Japanese cover of a Dolly Parton album

PARIS — To the rest of the world, there may be nothing more American than singers with acoustic guitars crooning about beer, trucks and Southern living. But the longstanding genre has had surprising relevance faraway countries. Academic papers have even been penned on why these cultural symbols — so specific to the Yankee experience — have such global appeal.

The examples abound of the traveling power of this popular music genre that blends folk, blues slavery-era spirituals and Southern gospel. One famous story recounts that during his time as a political prisoner, South Africa's Nelson Mandela was allowed to play one song over the loudspeakers. What tune did he pick? The Dolly Parton classic "Jolene," in which the Tennessee icon pleads with another woman not to take her man.

Tokyo Sexwale, a fellow freedom fighter in the cell next to Mandela, told the podcast "Dolly Parton's America" that the choice was somehow perfectly natural: "We are all human beings. The jailed and the jailer. But we all come from one country, but we all don't want to lose. Whether it's a man or your country, nobody wants to be hurt. Don't hurt me."

With this theme of art's ability to transcend geographic boundaries in mind (and to mark International Country Music Day, here's a swinging tour of country music's worldwide influence.

Africa: Classic Country Imports And Kenya's Own Elvis

Nigerian country music singer-songwriter Ogak Jay Oke — Photo: Mgbo
  • Back in 2007, NPR reported about the popularity of country music in Nairobi, Kenya — particularly Dolly Parton and Texan singer-songwriter Kenny Rogers, who received extensive television and radio play. Reporter Gwen Thompkins highlighted how, despite cultural differences, Kenyans found strength and a common ground in songs about agriculture-based economies facing societal and political challenges. As Henry Makhoka, the head of programming at the Kenya Broadcasting Corporation, told Thompkins: "Most of the country music we play talks about country life, talks about the farm life and so on. That kind of environment was abundantly available where I was born."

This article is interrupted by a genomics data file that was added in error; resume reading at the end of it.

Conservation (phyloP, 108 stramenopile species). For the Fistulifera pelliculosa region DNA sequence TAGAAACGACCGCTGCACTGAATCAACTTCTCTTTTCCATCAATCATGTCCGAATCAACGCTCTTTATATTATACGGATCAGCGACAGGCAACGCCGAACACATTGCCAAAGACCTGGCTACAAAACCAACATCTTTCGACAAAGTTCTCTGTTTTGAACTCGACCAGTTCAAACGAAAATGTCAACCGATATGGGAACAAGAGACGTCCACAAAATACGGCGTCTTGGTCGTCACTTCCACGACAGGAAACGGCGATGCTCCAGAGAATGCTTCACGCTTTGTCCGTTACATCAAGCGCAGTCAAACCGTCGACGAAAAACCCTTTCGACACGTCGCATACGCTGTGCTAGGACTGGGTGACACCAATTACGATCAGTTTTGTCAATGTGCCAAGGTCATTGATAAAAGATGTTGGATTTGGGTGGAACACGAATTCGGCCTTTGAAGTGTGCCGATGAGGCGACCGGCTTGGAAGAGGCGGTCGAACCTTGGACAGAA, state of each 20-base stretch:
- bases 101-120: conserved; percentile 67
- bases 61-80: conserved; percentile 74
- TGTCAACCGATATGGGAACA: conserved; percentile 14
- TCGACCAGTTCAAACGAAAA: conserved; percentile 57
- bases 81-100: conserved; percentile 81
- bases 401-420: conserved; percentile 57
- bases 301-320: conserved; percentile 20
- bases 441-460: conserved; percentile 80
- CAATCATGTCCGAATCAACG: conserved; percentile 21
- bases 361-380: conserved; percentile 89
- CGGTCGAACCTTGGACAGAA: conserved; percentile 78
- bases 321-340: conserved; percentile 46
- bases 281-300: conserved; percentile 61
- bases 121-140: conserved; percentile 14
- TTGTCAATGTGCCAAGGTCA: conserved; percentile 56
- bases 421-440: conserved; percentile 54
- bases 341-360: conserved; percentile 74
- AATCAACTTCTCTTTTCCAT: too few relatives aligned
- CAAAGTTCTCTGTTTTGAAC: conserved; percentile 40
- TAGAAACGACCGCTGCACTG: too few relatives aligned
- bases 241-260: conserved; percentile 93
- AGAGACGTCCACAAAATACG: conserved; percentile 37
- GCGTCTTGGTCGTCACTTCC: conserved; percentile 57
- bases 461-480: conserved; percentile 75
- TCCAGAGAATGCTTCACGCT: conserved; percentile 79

• In fact, country music has been popular in Africa since the 1950s, with local artists across the continent interpreting the genre's musical and thematic elements (see Ivory Coast duo Jess Sah Bi & Peter One and Nigerian country-disco pioneer Emma Ogosi). Many harken back to country music's roots; the banjo was in fact an instrument brought to the Americas by African slaves.
  • Currently, one of the biggest country stars is Elvis Othieno (a.k.a. Sir Elvis), who grew up in a country music-loving household and was inspired by Garth Brooks and Hank Williams. Originally from Kenya, Sir Levis has performed around the world — he started his first country band while living in Norway — and is part of a generation of African country stars that also includes newcomers Esther Konkara and Ogak Jay Oke, who hails from Nigeria.

Asia: A John Denver Classic Hits Home

John Denver in 1975 — Photo: Wikimedia Commons
  • Hayao Miyazaki's Studio Ghibli is known for its rich depictions of Japanese culture and mythology, so it's somewhat surprising that the 1995 animated film Whisper of the Heart centers around a country song: John Denver's "Take Me Home, Country Roads." Denver's ode to West Virginia is a unique fit in the coming of age story about the stress of urban life in Tokyo, but Studio Ghibli is far from the first to adapt "Country Roads" to a foreign audience.
  • The song has been covered by over 150 artists (from Olivia Newton-John to Hiwain singer Israel Kamakawiwo'ole) in at least 19 different languages, from Hindi to Greek to Hebrew, often changing the lyrics to be about the singer's homeland. Researchers in 2009 found that it was the most popular American song among college students in China. (Denver was in fact one of the first American artists to tour modern China in 1985 and his music was played widely on Armed Forces Radio in countries like Philippines, Korea and Vietnam where the U.S. had an important military presence.)
  • This ode to the Appalachian Mountains also has a special meaning for many who came to the U.S. searching for the American Dream. As Jason Jeong wrote in the Atlantic, many Asian-American immigrants see the song as both "an ode to an uncomplicated vision of the United States" and "a melancholic reminder of leaving a place they called home, and everything lost to the promise of a better life."

France: Translating Country Sounds — And Dance Moves

Linedancing in France — Photo: Country-France Facebook page
  • France, a country proud of both its language and cultural output, has a long history of rock stars pillaging country standards, often completely changing the songs' meanings: from American-French singer Joe Dassin changing "City of New Orleans" into "Salut les amoureux" ("Hello Lovers") to "Five Hundred Miles Away From Home" by Bobby Bare somehow becaming Richard Anthony's "J'entends siffler le train" ("I Hear the Train Whistle").
  • Whether it's creative liberty or cross-cultural miscommunication, this trend has been popular since the days of big '60s household names like Johnny Hallyday to Eddy Mitchell to Hugues Aufray. The result usually infuses the French ennui of the "everyday man" into these American classics.
  • Line dancing has also become somewhat of a phenomenon in France, with clubs around the country (especially in more rural areas) featuring dancers who dress the part in cowboy hats and boots. According to weekly news magazine L'Express, some 4 million people — nearly 9% of the French population over 18 — have tried country-style dances.